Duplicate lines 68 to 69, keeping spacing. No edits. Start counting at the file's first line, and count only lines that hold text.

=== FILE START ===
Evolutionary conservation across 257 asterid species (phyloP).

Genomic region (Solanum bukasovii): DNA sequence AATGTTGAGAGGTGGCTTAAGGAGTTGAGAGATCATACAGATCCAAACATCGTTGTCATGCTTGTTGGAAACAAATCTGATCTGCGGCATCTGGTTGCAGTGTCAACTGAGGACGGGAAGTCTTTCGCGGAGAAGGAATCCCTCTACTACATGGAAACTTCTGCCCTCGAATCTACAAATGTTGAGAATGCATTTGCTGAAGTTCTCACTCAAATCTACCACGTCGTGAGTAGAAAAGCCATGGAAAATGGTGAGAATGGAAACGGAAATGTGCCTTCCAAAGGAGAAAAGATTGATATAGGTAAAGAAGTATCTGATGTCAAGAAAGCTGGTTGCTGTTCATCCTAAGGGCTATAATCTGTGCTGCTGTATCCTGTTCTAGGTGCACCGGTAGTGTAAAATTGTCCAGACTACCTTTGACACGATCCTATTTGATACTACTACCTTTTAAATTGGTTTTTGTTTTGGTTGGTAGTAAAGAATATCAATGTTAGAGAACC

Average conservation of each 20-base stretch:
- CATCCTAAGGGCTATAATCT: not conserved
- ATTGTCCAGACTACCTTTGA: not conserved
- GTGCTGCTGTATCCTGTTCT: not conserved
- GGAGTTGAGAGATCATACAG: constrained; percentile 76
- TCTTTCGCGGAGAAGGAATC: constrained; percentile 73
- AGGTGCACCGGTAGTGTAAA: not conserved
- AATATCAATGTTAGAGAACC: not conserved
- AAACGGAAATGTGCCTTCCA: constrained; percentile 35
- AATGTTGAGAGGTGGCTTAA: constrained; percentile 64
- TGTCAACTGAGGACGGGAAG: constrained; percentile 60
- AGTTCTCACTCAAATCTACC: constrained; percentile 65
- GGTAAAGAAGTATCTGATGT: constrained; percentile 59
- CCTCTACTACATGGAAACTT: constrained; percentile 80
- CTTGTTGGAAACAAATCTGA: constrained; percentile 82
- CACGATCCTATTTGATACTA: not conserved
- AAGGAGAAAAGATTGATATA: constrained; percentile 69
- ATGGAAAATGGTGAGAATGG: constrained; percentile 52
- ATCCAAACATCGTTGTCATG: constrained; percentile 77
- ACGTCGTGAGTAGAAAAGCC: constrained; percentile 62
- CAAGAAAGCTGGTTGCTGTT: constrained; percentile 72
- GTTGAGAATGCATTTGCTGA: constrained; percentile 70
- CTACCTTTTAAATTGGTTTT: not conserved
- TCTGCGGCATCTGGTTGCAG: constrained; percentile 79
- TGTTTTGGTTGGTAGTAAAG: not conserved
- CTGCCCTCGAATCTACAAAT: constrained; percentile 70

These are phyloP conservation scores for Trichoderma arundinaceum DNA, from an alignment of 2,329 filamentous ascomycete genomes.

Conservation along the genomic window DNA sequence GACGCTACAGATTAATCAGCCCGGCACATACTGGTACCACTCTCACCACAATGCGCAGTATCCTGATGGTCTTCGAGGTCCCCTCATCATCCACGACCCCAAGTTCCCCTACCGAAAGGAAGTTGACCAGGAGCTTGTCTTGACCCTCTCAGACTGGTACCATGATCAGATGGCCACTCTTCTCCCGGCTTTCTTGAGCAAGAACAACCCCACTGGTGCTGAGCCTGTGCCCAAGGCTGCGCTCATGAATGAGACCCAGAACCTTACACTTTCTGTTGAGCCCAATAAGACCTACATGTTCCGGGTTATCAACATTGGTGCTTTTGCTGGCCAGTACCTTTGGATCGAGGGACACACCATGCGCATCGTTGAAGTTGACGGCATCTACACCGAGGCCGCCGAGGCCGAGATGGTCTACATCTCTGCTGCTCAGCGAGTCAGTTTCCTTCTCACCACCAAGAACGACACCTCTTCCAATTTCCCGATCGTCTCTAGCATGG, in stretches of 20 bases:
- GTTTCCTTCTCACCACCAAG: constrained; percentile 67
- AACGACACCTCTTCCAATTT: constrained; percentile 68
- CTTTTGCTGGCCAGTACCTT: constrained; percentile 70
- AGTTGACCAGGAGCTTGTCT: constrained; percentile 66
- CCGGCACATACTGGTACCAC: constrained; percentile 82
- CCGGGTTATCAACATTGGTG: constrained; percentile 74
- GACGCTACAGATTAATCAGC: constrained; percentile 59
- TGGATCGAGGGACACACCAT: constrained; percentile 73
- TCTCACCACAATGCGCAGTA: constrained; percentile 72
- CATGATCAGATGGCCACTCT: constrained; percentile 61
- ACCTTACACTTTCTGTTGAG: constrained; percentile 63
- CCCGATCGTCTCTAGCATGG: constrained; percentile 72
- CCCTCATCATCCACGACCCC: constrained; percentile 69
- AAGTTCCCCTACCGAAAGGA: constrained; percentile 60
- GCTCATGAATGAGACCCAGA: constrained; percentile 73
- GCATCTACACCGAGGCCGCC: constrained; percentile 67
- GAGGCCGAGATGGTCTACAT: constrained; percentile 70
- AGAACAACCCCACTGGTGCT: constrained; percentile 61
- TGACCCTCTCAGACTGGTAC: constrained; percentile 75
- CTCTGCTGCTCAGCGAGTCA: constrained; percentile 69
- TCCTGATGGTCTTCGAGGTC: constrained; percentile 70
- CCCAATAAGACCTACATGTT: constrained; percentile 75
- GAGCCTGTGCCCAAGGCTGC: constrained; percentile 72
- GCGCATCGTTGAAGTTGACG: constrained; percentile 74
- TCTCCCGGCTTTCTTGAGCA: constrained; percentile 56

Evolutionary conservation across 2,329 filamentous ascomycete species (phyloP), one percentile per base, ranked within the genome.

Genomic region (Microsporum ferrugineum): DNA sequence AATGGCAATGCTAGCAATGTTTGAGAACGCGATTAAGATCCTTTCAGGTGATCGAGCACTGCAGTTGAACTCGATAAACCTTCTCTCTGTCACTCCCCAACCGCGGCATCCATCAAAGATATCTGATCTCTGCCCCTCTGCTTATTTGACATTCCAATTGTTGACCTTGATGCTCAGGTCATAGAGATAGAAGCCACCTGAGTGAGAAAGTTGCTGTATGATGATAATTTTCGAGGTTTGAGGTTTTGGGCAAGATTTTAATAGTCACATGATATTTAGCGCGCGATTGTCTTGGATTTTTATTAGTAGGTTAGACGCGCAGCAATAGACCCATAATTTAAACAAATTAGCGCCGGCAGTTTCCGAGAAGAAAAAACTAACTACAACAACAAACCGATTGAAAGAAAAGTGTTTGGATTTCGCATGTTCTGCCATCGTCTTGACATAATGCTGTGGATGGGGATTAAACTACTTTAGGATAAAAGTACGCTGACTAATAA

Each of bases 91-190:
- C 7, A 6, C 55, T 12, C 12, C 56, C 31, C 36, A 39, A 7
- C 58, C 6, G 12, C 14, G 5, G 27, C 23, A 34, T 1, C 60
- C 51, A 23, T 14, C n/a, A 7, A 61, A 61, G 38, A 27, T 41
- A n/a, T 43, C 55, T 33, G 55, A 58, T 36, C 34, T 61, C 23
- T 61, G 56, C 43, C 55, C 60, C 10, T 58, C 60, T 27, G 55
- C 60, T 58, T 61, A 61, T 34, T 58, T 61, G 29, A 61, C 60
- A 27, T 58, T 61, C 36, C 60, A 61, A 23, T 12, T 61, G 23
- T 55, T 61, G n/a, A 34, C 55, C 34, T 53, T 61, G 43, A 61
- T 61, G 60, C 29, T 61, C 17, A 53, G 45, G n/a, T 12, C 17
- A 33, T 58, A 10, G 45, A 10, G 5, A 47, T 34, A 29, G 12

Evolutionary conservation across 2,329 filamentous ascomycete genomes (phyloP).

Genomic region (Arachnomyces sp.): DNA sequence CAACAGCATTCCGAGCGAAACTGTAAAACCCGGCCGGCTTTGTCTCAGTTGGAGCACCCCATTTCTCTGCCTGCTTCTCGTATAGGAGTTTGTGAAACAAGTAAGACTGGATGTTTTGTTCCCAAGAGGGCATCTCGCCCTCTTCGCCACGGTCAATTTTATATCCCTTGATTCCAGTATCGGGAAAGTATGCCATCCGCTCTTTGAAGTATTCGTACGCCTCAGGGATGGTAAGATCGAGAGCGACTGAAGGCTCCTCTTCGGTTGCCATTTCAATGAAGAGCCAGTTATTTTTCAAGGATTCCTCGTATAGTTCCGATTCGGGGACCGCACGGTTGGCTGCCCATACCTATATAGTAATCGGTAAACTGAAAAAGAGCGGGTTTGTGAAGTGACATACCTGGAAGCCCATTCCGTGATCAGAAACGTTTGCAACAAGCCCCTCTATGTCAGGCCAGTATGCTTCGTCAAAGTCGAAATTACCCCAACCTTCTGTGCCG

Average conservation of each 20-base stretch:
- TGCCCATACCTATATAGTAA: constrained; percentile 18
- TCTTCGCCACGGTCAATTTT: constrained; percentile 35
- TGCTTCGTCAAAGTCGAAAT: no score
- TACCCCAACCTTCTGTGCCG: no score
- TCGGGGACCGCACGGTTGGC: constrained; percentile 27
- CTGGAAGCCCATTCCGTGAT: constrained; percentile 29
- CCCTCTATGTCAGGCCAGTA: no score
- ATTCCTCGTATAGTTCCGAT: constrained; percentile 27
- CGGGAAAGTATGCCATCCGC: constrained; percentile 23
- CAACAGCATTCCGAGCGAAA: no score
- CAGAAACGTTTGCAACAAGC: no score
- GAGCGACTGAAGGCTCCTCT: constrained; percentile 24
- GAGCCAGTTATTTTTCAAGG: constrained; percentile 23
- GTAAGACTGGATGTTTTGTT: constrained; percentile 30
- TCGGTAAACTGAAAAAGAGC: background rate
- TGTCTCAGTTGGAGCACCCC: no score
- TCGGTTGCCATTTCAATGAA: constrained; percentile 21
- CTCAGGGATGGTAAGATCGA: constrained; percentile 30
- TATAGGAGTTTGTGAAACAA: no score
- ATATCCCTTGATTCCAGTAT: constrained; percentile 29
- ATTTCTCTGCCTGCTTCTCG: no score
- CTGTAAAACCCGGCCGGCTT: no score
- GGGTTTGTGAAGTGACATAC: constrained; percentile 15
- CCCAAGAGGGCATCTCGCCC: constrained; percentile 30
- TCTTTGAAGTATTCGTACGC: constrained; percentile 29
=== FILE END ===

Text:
- A 33, T 58, A 10, G 45, A 10, G 5, A 47, T 34, A 29, G 12

Evolutionary conservation across 2,329 filamentous ascomycete genomes (phyloP).